As early as Lamech in Genesis 4 and making a sideline appearance in the law code with Deuteronomy 21:15’s “If a man has two wives, and he loves one but not the other”, the idea of “one man, one woman” seems suspicious. The heritage that we know with Jacob and his two women on through the kings of Israel makes this idea of monogamy at least something to be questioned.
Is it the cultural mores that suggest one over the other? Did it revolve an early need to procreate quickly as St. Augustine notes, a need that is no longer exceptional? Could it be reduced to an economic argument? Or perhaps it simply makes little sense romantically and we might be surprised that Paul knew this and espoused it - “husbands ought to love their wives as their own bodies. He who loves his wife loves himself” (Ephesians 5:28). Maybe it’s a spiritual concern - “A deacon must be the husband of but one wife” (I Timothy 3:12).
But, as with other issues there is not an absolute clarity on a theological basis with regards to polygamy. Rather, we must get at our conclusion of monogamy by marrying together various traditional and spiritual overtones.
I asked David Petersen, professor of Old Testament at Emory University to answer a few questions.
MHP: The creation account of Genesis seems to order the universe. And, in so doing the idea of one man and one woman as a unit appears to be "the order." Is that reading to much into the account? Because discounting something supernatural or untold, procreation occurred in unspecified ways. Maybe? Is there a wide interpretation on these points?
David Petersen: The accounts of creation in Genesis accomplish many purposes. Among them are several depictions of what it means to be human. Diversity in gender is one hallmark of the priestly account (Gen 1:27) whereas the notion of “the man and his wife” feature in the non-priestly account (Gen 2:25). The latter text is surely an etiology for marriage, but not a legal text. The issue of procreation is mentioned in the priestly account, but the command “to be fruitful and multiply” is not explicitly linked to marriage (Gen 1:28).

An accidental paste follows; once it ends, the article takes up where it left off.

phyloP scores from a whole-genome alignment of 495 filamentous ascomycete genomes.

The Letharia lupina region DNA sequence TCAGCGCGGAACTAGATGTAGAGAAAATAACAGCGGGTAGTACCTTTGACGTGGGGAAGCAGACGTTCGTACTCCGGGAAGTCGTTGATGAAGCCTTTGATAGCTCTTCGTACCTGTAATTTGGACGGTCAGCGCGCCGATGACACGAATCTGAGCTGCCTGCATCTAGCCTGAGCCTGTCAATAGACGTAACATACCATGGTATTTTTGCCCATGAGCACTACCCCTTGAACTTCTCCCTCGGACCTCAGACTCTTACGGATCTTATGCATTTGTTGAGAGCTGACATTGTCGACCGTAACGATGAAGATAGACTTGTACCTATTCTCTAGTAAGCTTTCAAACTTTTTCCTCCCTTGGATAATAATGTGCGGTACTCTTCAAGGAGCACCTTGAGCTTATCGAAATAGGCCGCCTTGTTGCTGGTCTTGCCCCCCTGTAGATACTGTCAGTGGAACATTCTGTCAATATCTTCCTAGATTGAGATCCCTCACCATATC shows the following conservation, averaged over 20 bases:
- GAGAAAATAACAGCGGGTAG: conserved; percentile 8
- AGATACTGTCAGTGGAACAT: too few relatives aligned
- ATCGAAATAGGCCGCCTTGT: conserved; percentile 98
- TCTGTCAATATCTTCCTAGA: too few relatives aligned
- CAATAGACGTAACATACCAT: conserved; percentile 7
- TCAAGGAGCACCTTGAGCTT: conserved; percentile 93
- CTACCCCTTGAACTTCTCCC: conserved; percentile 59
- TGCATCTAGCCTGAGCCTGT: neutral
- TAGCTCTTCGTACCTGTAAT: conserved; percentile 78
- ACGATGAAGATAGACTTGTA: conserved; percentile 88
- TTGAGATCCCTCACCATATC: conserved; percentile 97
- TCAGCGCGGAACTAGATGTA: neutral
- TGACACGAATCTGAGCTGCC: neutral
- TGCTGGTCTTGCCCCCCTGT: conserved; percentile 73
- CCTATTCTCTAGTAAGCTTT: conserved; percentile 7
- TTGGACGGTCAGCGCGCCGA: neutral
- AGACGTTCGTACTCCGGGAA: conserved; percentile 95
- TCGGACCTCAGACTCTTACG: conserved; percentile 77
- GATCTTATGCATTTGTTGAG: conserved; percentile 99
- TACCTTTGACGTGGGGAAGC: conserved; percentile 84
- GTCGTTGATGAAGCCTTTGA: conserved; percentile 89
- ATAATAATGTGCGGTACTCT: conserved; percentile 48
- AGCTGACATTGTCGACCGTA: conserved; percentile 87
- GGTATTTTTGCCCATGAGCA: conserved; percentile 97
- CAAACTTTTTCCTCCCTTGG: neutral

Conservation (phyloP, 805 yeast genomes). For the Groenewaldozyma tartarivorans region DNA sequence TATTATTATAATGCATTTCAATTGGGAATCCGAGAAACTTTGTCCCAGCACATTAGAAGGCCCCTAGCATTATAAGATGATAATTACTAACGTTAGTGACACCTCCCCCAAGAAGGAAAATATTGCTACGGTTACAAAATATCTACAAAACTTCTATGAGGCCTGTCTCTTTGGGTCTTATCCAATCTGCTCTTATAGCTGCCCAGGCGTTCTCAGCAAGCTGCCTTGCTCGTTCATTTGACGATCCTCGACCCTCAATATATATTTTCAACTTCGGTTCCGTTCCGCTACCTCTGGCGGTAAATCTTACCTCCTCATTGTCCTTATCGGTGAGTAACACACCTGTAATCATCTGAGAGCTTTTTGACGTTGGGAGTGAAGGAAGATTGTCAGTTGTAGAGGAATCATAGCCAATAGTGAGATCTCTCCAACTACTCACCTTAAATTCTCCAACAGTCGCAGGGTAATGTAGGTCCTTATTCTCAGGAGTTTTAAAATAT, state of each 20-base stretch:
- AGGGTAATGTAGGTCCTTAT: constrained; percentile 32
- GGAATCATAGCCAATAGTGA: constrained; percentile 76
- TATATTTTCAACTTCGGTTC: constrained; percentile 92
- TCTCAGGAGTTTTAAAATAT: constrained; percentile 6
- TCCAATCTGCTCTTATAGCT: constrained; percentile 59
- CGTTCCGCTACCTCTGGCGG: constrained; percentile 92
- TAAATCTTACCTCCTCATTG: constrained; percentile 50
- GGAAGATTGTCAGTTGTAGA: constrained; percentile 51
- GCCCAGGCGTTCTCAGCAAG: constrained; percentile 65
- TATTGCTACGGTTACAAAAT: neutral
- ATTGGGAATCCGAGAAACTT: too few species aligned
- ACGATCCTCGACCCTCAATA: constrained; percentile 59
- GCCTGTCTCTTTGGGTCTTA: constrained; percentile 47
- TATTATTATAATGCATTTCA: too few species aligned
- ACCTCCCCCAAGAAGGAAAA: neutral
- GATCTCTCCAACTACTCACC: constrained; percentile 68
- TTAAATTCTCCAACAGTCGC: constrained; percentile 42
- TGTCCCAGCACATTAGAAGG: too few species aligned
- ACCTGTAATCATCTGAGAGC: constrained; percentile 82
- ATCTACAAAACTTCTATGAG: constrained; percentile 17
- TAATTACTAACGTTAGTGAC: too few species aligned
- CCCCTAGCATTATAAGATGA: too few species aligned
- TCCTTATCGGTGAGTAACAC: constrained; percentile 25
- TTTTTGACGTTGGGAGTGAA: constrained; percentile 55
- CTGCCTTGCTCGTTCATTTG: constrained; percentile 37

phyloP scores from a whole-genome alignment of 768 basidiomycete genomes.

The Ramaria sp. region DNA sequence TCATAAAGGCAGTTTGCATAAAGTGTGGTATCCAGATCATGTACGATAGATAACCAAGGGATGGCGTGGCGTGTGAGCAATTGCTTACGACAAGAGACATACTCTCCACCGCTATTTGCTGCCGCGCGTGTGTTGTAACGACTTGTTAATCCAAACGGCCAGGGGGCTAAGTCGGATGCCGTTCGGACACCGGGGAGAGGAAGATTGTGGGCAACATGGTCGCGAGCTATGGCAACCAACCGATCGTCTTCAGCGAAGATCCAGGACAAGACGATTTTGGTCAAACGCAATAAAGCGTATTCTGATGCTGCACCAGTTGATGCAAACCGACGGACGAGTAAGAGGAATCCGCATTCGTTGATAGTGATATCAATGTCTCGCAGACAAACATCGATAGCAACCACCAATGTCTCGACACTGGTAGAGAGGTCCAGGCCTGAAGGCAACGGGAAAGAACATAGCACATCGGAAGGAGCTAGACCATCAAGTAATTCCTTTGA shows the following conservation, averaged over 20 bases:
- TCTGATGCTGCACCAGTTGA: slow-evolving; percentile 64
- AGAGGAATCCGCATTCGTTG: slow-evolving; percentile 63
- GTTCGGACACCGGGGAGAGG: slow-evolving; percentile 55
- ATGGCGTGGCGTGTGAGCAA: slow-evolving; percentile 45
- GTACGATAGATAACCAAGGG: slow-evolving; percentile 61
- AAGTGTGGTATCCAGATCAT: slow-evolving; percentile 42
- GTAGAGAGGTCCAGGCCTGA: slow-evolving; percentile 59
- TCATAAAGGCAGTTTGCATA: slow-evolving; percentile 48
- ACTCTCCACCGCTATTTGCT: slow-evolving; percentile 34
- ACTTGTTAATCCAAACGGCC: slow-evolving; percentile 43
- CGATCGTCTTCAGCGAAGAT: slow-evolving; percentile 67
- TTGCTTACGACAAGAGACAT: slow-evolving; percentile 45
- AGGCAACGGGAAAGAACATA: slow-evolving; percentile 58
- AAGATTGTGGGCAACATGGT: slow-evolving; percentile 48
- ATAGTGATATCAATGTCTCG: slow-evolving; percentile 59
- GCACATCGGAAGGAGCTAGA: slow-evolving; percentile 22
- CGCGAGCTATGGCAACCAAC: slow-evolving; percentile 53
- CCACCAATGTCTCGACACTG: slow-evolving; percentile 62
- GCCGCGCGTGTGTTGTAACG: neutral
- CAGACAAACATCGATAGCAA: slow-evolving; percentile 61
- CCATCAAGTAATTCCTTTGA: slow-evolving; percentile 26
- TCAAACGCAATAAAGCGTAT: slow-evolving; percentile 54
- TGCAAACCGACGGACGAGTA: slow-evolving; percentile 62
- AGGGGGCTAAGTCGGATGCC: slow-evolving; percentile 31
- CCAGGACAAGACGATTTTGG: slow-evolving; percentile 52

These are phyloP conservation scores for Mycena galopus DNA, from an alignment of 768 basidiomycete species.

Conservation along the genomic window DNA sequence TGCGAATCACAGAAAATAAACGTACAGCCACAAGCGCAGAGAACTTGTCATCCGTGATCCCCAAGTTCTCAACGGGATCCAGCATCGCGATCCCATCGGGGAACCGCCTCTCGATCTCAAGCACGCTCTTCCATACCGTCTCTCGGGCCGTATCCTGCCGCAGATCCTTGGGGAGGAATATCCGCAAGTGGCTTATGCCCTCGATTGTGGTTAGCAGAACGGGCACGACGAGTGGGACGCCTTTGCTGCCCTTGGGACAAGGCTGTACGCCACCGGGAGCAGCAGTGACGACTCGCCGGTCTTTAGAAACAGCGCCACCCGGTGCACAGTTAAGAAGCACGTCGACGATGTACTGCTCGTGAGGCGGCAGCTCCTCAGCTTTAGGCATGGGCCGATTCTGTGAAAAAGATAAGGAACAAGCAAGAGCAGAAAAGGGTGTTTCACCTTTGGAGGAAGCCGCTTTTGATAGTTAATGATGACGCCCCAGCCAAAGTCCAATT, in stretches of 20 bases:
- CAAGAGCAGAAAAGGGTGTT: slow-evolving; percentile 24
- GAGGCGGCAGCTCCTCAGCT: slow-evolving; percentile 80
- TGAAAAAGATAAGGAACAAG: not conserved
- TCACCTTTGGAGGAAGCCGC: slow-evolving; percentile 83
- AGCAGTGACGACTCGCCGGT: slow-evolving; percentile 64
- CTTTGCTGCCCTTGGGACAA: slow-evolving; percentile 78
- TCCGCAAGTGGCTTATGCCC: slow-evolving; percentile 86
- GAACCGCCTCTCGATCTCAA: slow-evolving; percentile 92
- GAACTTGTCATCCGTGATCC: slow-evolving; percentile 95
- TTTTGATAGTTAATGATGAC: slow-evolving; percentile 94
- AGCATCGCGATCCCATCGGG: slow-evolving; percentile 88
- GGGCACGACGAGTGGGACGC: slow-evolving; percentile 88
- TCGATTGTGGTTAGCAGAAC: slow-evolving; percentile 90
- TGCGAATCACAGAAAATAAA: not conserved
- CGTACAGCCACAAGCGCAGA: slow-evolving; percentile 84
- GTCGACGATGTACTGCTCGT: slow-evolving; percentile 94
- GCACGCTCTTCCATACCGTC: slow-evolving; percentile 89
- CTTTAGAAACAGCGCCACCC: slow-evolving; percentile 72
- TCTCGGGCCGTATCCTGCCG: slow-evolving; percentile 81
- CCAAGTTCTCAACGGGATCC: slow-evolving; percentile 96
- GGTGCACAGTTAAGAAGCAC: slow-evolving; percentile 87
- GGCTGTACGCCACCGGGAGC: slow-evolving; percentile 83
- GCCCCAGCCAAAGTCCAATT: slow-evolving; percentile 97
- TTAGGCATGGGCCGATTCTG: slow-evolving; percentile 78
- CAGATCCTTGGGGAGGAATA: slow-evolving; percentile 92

MHP: Polygamy does not appear to be a directive from God nor one put down in the Levitical code (like Islam with the allowance of four if treated equally). So, if that's the case, was it an adoption of the wider culture? When did it happen. For example, it appears the Noah and his sons only had one wife each and Abraham had only Sarah by law. Law?
DP: Anthropologists have developed various terms to describe patterns of human marriage. Several of these terms work well for characterizing marriages in the book of Genesis. The family of Abraham, Sarah, and Hagar represents polycoity, a family in which one male has sexual access to several females, only one of whom is the primary wife. The family of Jacob, Leah, and Rachel involves sororal polygyny, a marriage in which one male has several wives, all of whom are sisters. These two forms of marriage are consistent with the kinship structure present in Gen 12-36, namely, patrilineal endogamy.
MHP: Did God ever disdain the taking of multiple wives? Jacob had two in that sordid tale that looks like a likely "gotcha" story given his deceit. We know David had several, but the judgement is the immoral taking of Bathsheba. And Solomon, it seems, is more about the secular influence of kowtowing to their gods.
DP: Any number of texts in the Hebrew Bible attest to polygyny (one man with multiple wives), though none to polyandry (one woman with multiple husbands). Genesis includes the names of four women who were married to Esau (Gen 28:9; 36:2-3). Elkanah had two wives who apparently had, in principle, equal status (1 Sam 1:2). Several Judahite kings were remembered as having many wives. The reasons for this are probably multiple. The deuteronomistic history reports that one of Solomon’s marriages symbolized a treaty relationship (Pharoah’s daughter, 1 Kings 3:1). One of David’s wives clearly helped him achieve legitimacy in his dynastic struggle with the Saulides (Michal, 1 Sam 18:27-28). Solomon’s marriages received bad press, not because of the number of his wives, but because they led him to venerate deities other than Yahweh (1 Kings 11:1-8). No such comment is made about David and his wives. Finally, a law in the book of Deuteronomy clearly presupposes a case in which one man had two wives (Deut 21:15).
There does seem to be a move away from polygyny in the Persian and Greco-Roman periods. Economic factors were no doubt important. It is hard to imagine two wives of a sort described in Prov 31:10-31, a text that probably dates to the Persian period, in one household. Extra-biblical evidence for Jewish family practice, e.g., the texts from Elephantine, need to be integrated into this discussion.
MHP: So, is polygamy sinful?
DP: The Hebrew Bible does not condemn, i.e., construe as sin, the diverse patterns of family life attested in its pages.
Interview and opening comments by Zach Kincaid.